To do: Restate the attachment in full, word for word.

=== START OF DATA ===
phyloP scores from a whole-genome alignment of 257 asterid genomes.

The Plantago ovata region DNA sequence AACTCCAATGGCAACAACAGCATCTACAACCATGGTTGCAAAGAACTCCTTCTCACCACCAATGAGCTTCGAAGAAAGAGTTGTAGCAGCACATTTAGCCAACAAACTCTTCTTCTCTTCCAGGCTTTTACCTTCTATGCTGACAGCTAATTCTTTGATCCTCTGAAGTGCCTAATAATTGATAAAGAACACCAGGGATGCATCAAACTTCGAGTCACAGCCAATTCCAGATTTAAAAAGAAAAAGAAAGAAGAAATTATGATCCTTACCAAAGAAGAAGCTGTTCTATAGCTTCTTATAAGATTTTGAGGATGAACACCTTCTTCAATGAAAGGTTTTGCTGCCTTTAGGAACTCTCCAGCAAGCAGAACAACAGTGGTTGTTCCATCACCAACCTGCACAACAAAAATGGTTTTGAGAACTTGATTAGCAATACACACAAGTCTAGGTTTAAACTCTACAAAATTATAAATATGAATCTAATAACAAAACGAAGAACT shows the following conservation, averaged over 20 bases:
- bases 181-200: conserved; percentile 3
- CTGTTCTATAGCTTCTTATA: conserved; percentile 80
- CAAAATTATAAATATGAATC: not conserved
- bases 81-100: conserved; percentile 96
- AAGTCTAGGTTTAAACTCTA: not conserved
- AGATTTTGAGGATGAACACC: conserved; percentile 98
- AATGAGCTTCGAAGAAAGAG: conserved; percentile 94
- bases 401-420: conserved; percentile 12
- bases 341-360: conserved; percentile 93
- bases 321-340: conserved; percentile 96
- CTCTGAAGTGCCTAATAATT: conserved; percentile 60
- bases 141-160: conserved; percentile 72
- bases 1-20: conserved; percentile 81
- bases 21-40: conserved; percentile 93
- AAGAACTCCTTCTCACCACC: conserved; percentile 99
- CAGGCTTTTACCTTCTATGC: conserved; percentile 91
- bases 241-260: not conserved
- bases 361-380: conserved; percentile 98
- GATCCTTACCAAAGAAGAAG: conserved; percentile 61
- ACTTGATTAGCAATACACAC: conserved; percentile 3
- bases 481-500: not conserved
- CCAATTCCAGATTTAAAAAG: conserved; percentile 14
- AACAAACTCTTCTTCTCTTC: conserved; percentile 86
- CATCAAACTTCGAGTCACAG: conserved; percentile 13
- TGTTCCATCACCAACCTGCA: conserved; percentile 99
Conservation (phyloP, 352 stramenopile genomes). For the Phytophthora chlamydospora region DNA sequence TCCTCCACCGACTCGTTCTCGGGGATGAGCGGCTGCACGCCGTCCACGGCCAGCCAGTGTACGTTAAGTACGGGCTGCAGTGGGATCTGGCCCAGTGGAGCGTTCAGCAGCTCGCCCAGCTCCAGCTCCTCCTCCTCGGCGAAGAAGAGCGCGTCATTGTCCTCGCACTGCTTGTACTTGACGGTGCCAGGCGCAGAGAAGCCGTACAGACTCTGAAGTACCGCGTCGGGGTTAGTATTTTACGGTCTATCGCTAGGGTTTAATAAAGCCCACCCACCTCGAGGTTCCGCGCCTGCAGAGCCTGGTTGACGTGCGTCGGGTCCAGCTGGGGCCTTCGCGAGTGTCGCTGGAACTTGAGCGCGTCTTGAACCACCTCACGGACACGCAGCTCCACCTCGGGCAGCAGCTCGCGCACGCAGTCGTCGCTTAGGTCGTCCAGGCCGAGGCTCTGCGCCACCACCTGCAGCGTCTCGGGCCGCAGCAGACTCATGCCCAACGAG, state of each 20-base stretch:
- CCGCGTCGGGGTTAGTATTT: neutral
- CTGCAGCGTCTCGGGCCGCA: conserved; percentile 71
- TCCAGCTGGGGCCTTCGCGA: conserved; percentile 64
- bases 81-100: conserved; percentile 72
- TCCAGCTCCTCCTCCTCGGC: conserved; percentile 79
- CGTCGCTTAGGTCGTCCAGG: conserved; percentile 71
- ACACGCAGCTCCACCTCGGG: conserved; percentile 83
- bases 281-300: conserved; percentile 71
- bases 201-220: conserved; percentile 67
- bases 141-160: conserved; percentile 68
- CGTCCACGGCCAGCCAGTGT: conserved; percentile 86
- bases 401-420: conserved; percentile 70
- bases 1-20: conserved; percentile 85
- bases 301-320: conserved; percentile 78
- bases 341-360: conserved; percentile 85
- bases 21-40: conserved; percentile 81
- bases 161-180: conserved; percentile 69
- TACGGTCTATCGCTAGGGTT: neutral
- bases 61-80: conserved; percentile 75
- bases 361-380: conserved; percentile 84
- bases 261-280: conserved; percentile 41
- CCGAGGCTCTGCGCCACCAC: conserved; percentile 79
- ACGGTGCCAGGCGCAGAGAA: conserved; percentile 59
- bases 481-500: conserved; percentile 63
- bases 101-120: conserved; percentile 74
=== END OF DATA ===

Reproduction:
phyloP scores from a whole-genome alignment of 257 asterid genomes.

The Plantago ovata region DNA sequence AACTCCAATGGCAACAACAGCATCTACAACCATGGTTGCAAAGAACTCCTTCTCACCACCAATGAGCTTCGAAGAAAGAGTTGTAGCAGCACATTTAGCCAACAAACTCTTCTTCTCTTCCAGGCTTTTACCTTCTATGCTGACAGCTAATTCTTTGATCCTCTGAAGTGCCTAATAATTGATAAAGAACACCAGGGATGCATCAAACTTCGAGTCACAGCCAATTCCAGATTTAAAAAGAAAAAGAAAGAAGAAATTATGATCCTTACCAAAGAAGAAGCTGTTCTATAGCTTCTTATAAGATTTTGAGGATGAACACCTTCTTCAATGAAAGGTTTTGCTGCCTTTAGGAACTCTCCAGCAAGCAGAACAACAGTGGTTGTTCCATCACCAACCTGCACAACAAAAATGGTTTTGAGAACTTGATTAGCAATACACACAAGTCTAGGTTTAAACTCTACAAAATTATAAATATGAATCTAATAACAAAACGAAGAACT shows the following conservation, averaged over 20 bases:
- bases 181-200: conserved; percentile 3
- CTGTTCTATAGCTTCTTATA: conserved; percentile 80
- CAAAATTATAAATATGAATC: not conserved
- bases 81-100: conserved; percentile 96
- AAGTCTAGGTTTAAACTCTA: not conserved
- AGATTTTGAGGATGAACACC: conserved; percentile 98
- AATGAGCTTCGAAGAAAGAG: conserved; percentile 94
- bases 401-420: conserved; percentile 12
- bases 341-360: conserved; percentile 93
- bases 321-340: conserved; percentile 96
- CTCTGAAGTGCCTAATAATT: conserved; percentile 60
- bases 141-160: conserved; percentile 72
- bases 1-20: conserved; percentile 81
- bases 21-40: conserved; percentile 93
- AAGAACTCCTTCTCACCACC: conserved; percentile 99
- CAGGCTTTTACCTTCTATGC: conserved; percentile 91
- bases 241-260: not conserved
- bases 361-380: conserved; percentile 98
- GATCCTTACCAAAGAAGAAG: conserved; percentile 61
- ACTTGATTAGCAATACACAC: conserved; percentile 3
- bases 481-500: not conserved
- CCAATTCCAGATTTAAAAAG: conserved; percentile 14
- AACAAACTCTTCTTCTCTTC: conserved; percentile 86
- CATCAAACTTCGAGTCACAG: conserved; percentile 13
- TGTTCCATCACCAACCTGCA: conserved; percentile 99
Conservation (phyloP, 352 stramenopile genomes). For the Phytophthora chlamydospora region DNA sequence TCCTCCACCGACTCGTTCTCGGGGATGAGCGGCTGCACGCCGTCCACGGCCAGCCAGTGTACGTTAAGTACGGGCTGCAGTGGGATCTGGCCCAGTGGAGCGTTCAGCAGCTCGCCCAGCTCCAGCTCCTCCTCCTCGGCGAAGAAGAGCGCGTCATTGTCCTCGCACTGCTTGTACTTGACGGTGCCAGGCGCAGAGAAGCCGTACAGACTCTGAAGTACCGCGTCGGGGTTAGTATTTTACGGTCTATCGCTAGGGTTTAATAAAGCCCACCCACCTCGAGGTTCCGCGCCTGCAGAGCCTGGTTGACGTGCGTCGGGTCCAGCTGGGGCCTTCGCGAGTGTCGCTGGAACTTGAGCGCGTCTTGAACCACCTCACGGACACGCAGCTCCACCTCGGGCAGCAGCTCGCGCACGCAGTCGTCGCTTAGGTCGTCCAGGCCGAGGCTCTGCGCCACCACCTGCAGCGTCTCGGGCCGCAGCAGACTCATGCCCAACGAG, state of each 20-base stretch:
- CCGCGTCGGGGTTAGTATTT: neutral
- CTGCAGCGTCTCGGGCCGCA: conserved; percentile 71
- TCCAGCTGGGGCCTTCGCGA: conserved; percentile 64
- bases 81-100: conserved; percentile 72
- TCCAGCTCCTCCTCCTCGGC: conserved; percentile 79
- CGTCGCTTAGGTCGTCCAGG: conserved; percentile 71
- ACACGCAGCTCCACCTCGGG: conserved; percentile 83
- bases 281-300: conserved; percentile 71
- bases 201-220: conserved; percentile 67
- bases 141-160: conserved; percentile 68
- CGTCCACGGCCAGCCAGTGT: conserved; percentile 86
- bases 401-420: conserved; percentile 70
- bases 1-20: conserved; percentile 85
- bases 301-320: conserved; percentile 78
- bases 341-360: conserved; percentile 85
- bases 21-40: conserved; percentile 81
- bases 161-180: conserved; percentile 69
- TACGGTCTATCGCTAGGGTT: neutral
- bases 61-80: conserved; percentile 75
- bases 361-380: conserved; percentile 84
- bases 261-280: conserved; percentile 41
- CCGAGGCTCTGCGCCACCAC: conserved; percentile 79
- ACGGTGCCAGGCGCAGAGAA: conserved; percentile 59
- bases 481-500: conserved; percentile 63
- bases 101-120: conserved; percentile 74